Frigid half of University Park Building to close
By Andrew Sheeler
Sun Star Reporter
The western half of UAF’s University Park School building will be shut down sometime this summer, leaving many of its residents wondering where they’ll be hanging their hats for the fall semester. The decision was made after years of dealing with heating issues, and outright failures, in that section of the building and numerous complaints from faculty, staff, and students.
U-Park houses the Tanana Valley Campus Emergency Services program, the 4-H offices, several of the art department’s studios, the Center for Cross-Cultural Studies, parts of the UAF School of Education, and the OSHER Life-Long Learning program for seniors. It is located on University Avenue, near Hutchison Career Center.
The decision to shut down part of U-Park was made last fall. The difficulty in maintaining heat throughout the building has just become too problematic, said Bill Cox, HVAC shop supervisor with UAF Facilities Services. Cox said that the underground air ducts have collapsed and become filled with gravel, which prevents the hot air from passing through and heating that side of the building. Cox called the heating system “significantly less efficient” than what would be used for the heating of a home or building today. “We brought it to [the administration’s] attention how much trouble it was,” Cox said, so that the higher-ups could make a decision about what to do. He added that he believed the U-Park heating system was already faulty when UAF acquired the building in the 90’s. Cox said it was likely that the damage had been caused by the 1967 Fairbanks flood. Facilities Services hired a design firm to analyze the problem and determine whether it would be cheaper to repair the problem or just tear that part of the building down. That decision apparently still has not been made.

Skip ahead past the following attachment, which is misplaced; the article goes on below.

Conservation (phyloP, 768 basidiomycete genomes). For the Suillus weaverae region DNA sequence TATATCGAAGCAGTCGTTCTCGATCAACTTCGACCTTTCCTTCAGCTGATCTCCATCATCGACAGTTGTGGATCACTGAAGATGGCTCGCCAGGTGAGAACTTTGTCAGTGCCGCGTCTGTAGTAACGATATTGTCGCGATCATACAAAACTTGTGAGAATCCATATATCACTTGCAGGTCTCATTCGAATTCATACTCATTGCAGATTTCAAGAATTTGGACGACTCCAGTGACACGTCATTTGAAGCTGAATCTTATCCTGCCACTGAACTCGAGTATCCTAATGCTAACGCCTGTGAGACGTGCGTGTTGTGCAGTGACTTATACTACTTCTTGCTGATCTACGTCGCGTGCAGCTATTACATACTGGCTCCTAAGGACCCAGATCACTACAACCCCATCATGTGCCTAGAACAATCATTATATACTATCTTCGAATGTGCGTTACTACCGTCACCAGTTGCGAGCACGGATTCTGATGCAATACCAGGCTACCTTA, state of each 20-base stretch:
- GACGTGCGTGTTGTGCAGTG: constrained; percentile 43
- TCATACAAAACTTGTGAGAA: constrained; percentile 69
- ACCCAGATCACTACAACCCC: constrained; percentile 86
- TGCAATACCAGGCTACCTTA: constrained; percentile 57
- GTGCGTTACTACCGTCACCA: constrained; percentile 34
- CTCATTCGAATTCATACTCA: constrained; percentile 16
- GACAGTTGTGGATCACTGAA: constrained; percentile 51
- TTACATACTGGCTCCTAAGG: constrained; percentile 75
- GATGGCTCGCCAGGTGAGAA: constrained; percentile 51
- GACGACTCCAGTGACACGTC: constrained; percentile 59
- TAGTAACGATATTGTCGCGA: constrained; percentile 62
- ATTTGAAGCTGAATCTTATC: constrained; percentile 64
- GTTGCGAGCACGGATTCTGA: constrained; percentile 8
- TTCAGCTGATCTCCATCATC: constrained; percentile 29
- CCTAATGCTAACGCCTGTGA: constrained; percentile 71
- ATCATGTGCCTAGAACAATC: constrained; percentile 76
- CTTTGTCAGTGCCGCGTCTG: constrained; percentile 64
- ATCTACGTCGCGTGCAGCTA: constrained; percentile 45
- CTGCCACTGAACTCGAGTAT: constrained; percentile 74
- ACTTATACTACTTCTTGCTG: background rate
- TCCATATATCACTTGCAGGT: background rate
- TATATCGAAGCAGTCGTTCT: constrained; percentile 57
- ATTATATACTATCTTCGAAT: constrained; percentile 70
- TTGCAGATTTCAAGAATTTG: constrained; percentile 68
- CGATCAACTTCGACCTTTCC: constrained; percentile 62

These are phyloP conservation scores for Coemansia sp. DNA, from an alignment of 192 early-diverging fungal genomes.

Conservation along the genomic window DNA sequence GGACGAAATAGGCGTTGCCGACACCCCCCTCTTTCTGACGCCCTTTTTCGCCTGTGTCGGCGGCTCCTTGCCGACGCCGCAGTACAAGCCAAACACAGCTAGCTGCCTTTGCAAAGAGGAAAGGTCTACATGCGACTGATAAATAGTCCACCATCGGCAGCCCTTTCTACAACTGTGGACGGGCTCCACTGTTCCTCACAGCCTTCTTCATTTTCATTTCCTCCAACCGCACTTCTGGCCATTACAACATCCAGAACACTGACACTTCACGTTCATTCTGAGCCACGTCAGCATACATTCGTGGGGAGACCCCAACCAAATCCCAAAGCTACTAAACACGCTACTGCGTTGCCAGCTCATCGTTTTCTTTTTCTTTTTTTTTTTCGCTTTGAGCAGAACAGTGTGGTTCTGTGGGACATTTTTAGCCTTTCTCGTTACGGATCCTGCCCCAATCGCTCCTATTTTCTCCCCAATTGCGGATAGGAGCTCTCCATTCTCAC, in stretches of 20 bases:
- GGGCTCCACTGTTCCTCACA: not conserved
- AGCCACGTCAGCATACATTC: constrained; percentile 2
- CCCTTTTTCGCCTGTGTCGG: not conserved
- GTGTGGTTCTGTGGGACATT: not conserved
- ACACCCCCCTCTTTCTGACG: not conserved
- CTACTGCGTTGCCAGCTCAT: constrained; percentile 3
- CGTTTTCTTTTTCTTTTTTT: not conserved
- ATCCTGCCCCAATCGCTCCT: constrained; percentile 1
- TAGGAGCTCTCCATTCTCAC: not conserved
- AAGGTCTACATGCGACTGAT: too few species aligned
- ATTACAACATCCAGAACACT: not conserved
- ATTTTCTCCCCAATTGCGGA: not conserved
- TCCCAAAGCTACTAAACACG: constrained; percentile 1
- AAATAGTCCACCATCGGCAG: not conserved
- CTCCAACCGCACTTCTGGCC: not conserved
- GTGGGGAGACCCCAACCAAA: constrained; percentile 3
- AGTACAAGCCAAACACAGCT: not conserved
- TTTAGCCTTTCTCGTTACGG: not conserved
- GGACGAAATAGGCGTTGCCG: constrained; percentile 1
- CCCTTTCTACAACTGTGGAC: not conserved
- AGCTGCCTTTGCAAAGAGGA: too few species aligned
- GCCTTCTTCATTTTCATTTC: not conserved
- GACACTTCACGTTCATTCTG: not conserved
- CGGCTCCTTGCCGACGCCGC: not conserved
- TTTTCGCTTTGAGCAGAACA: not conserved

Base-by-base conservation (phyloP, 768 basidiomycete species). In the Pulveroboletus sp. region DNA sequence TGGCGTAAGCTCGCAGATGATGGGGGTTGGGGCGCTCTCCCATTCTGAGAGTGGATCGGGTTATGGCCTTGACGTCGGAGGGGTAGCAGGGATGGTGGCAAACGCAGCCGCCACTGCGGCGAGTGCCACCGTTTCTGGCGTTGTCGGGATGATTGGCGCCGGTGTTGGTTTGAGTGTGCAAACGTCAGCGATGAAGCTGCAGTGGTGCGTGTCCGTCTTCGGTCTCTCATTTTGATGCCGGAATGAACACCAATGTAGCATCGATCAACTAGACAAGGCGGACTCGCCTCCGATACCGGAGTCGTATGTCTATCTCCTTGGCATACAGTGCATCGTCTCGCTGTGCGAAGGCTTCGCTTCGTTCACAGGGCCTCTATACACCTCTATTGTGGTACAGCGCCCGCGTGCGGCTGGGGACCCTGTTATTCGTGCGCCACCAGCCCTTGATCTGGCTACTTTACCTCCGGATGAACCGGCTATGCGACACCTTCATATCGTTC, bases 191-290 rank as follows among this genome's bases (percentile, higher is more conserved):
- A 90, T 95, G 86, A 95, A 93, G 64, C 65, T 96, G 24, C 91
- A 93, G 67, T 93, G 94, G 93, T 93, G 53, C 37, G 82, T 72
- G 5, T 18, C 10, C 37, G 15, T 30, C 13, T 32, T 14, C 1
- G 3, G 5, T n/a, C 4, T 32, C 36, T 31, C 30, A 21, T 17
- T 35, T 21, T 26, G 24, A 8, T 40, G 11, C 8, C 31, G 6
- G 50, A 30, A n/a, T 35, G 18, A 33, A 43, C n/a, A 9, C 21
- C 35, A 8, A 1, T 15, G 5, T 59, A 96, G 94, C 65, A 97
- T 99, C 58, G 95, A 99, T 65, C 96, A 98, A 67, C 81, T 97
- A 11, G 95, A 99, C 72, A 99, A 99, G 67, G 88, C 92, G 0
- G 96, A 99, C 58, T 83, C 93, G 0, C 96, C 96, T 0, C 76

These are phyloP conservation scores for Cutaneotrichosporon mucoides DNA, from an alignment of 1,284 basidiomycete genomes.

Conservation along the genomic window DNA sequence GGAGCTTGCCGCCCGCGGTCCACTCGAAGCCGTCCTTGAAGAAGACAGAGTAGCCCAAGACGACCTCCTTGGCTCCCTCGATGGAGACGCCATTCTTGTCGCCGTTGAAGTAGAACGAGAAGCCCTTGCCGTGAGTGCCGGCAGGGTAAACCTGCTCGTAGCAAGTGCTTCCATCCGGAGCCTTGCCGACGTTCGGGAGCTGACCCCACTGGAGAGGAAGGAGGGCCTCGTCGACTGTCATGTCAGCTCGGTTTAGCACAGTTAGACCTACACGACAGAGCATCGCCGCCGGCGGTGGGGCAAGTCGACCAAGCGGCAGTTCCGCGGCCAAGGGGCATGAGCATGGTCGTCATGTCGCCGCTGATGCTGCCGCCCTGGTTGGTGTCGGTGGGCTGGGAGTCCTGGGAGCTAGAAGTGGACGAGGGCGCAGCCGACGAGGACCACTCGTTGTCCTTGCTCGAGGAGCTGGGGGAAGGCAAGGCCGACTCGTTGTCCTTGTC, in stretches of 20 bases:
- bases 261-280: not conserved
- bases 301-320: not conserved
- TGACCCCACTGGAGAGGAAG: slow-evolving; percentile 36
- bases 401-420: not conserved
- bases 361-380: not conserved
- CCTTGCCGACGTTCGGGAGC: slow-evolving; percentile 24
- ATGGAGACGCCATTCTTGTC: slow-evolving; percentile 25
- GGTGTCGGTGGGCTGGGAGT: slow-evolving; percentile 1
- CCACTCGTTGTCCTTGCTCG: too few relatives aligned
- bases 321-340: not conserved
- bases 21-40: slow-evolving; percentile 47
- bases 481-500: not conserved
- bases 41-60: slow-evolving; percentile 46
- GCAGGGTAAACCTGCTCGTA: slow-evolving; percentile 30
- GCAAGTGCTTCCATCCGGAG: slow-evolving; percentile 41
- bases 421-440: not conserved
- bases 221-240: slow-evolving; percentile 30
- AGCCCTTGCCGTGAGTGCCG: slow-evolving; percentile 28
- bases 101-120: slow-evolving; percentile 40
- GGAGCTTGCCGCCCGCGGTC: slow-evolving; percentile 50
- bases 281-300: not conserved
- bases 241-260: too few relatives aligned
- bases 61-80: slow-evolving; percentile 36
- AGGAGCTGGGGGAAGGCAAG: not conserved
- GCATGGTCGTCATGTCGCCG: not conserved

University Planner Deborah Horner has been tasked with organizing the closure, including finding new homes for the evictees. “Moving people is really difficult,” Horner said, adding that UAF would be losing about 10,000 square feet of space. Planners have been scrambling to find space in other buildings on campus and have already commandeered classroom space in Bunnell.
The plan is to shut down U-Park’s west wing at the end of this summer. Cox said this year’s unusually warm winter has meant that U-Park has “just managed to get by” in terms of habitability.
Deborah Horner said that they were hoping to “limp through the summer” before closing the wing down.
While most faculty and staff were told of the decision last fall, very few today know much more than that. Departments don’t yet know where they will move to, or when. Employees working at the UAF Cooperative Extension office on site were given one month’s notice to pack up and move but complications arose and the move never happened, and the staff is now working out of boxes.
Nancy Wood, a receptionist with U-Park’s TVC office, said the biggest problem has been “We don’t know for sure.” A lack of clear information has led to rumors spreading, Wood said. “I guess when I see them coming to move our things, I’ll know for sure.”
While there is concern about the uncertainty of where people will be going, nobody disputes the need to do something. Nancy Wood described a situation last year when, during a two-week period of minus 45 degrees and colder, students in some classrooms were forced to wear their coats, hats, and gloves inside the classrooms. Wood described a number of attempts by students to “trick” the thermostat into switching on, including pressing an ice pack up against it. Even this winter, which is significantly milder, the side of the building in the sun is substantially warmer than the side in the shade. “Sometimes when I get cold and I can’t stand it any longer, I walk to the other side and get warmed up,” Wood said.